No hint of pilot's mid-air meltdown, says JetBlue
An airline captain who was restrained after an apparent mental breakdown mid-flight gave no previous cause for concern, his boss has said.
Captain Clayton Osbon has been suspended after ranting about al-Qaeda and being locked out of the cockpit on Tuesday's New York to Las Vegas flight.
JetBlue chief executive Dave Barger said he had known Mr Osbon, who is now in a medical facility, for a long time.
Flight 191 was diverted to make an emergency landing in Amarillo, Texas.
Nothing in Mr Osbon's records suggested he could be a risk, JetBlue chief executive Dave Barger told NBC News.
"I've known the captain personally for a long period of time and there's been no indication of this at all," Mr Barger said.
He added that the pilot was a "consummate professional".
Mr Barger said the crew and passengers "just did a great job" in what was a "tough situation at altitude".
Mr Osbon came out of the cockpit, left the door open and tried to force his way into an occupied bathroom during Tuesday's episode, passengers say.
As he became more agitated, crew members tried to calm him down and move him away from the cockpit.
He began running through the aisles, calling on passengers to pray and shouting: "They're going to take us down!"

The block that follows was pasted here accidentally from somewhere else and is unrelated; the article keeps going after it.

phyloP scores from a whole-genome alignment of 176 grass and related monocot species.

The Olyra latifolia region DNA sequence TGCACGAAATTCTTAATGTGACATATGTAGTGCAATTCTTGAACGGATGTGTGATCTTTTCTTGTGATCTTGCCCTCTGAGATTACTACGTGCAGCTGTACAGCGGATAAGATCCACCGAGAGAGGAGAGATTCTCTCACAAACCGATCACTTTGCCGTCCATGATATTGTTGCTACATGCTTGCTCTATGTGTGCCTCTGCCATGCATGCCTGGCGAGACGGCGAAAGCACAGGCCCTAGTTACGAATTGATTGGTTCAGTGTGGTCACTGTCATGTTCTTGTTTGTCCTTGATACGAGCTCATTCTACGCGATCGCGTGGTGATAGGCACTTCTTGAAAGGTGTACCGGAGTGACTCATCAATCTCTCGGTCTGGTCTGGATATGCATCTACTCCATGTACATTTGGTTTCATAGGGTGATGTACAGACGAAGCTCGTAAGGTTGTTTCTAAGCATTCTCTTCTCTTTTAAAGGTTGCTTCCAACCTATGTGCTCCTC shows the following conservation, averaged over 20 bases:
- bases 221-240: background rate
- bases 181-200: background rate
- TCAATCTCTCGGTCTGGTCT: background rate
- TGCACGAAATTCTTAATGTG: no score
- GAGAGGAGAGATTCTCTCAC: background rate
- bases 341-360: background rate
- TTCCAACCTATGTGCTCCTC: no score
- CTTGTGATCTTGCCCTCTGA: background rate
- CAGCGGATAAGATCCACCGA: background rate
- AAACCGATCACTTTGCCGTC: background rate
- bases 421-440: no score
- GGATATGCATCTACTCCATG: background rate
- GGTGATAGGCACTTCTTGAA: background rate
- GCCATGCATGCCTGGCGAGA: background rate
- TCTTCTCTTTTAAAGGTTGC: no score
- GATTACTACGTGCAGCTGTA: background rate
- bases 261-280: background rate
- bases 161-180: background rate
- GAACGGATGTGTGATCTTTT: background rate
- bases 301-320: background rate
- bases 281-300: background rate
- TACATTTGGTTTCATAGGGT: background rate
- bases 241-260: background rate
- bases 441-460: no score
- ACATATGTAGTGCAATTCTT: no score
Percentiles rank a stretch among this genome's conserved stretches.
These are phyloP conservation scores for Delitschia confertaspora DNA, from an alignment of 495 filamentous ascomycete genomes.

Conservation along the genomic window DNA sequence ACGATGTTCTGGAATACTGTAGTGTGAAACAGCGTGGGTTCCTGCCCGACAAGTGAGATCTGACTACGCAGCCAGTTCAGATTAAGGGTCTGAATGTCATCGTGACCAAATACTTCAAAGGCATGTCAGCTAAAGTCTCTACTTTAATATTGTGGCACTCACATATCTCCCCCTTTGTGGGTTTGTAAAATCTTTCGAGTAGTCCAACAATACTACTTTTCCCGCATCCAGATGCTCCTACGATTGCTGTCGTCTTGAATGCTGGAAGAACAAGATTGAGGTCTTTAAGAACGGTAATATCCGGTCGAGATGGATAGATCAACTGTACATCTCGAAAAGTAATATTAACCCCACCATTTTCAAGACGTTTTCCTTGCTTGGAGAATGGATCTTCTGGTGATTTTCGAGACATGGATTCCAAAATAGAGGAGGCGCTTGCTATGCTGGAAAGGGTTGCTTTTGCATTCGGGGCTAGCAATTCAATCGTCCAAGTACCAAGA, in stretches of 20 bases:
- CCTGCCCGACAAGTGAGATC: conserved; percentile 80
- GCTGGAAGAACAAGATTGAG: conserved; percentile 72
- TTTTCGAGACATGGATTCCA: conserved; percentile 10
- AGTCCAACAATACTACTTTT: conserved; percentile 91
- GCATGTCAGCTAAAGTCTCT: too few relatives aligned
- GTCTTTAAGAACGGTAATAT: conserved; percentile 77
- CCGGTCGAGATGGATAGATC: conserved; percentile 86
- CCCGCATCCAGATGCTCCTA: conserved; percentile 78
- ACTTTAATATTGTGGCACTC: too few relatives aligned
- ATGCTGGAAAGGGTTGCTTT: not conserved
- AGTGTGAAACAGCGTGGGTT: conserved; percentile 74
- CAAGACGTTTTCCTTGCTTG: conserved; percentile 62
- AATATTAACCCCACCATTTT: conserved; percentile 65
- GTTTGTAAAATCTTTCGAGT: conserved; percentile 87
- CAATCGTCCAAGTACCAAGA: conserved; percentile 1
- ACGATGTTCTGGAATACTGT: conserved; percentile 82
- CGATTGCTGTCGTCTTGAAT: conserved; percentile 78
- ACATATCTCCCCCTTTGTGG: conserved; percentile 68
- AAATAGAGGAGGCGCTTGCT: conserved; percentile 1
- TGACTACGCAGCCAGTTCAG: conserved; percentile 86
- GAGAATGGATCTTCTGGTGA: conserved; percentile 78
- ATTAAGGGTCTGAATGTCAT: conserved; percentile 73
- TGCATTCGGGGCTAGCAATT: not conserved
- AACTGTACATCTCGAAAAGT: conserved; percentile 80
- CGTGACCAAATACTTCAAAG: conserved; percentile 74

One passenger, Don Davis, said: "Nobody knew what to do because he is the captain of the plane. You're not just going to jump up and attack the captain."
Eventually, several male passengers tackled Mr Osbon to the ground and restrained him using seat belt extensions and zip-tie handcuffs.
An off-duty pilot who happened to be on board took over and helped land the plane.
Tony Antolino, one of the passengers who helped restrain the captain, said: "Clearly, he had an emotional or mental type of breakdown.
"He became almost delusional. A group of us just jumped up instinctually and grabbed him and put him to the ground."
Another passenger, Gabriel Schonzeit, told the Amarillo Globe-News: "He started screaming about al-Qaeda and possibly a bomb on the plane and Iraq and Iran and about how we were all going down."
Once on the ground in Amarillo, passenger Grant Heppes said each passenger was interviewed after leaving the plane.
An FBI spokeswoman said the agency was investigating the incident, along with federal air and transport safety regulators, airport police and local police.
The Federal Aviation Administration has said it is likely to review whether Mr Osbon should be certified healthy enough to work.
Pilots must have a first-class medical certificate in order to fly. It is renewed every six months to one year, depending on the pilot's age.
The medical test includes a physical examination and questions about the pilot's psychological condition.
A few weeks earlier, an American Airlines attendant was taken off a plane after she began rambling about 9/11 and that she was afraid the flight would crash.
Aviation expert John Cox told the Associated Press news agency that he could only think of three or four cases in the last 40 years when a crew member had become mentally incapacitated during a flight.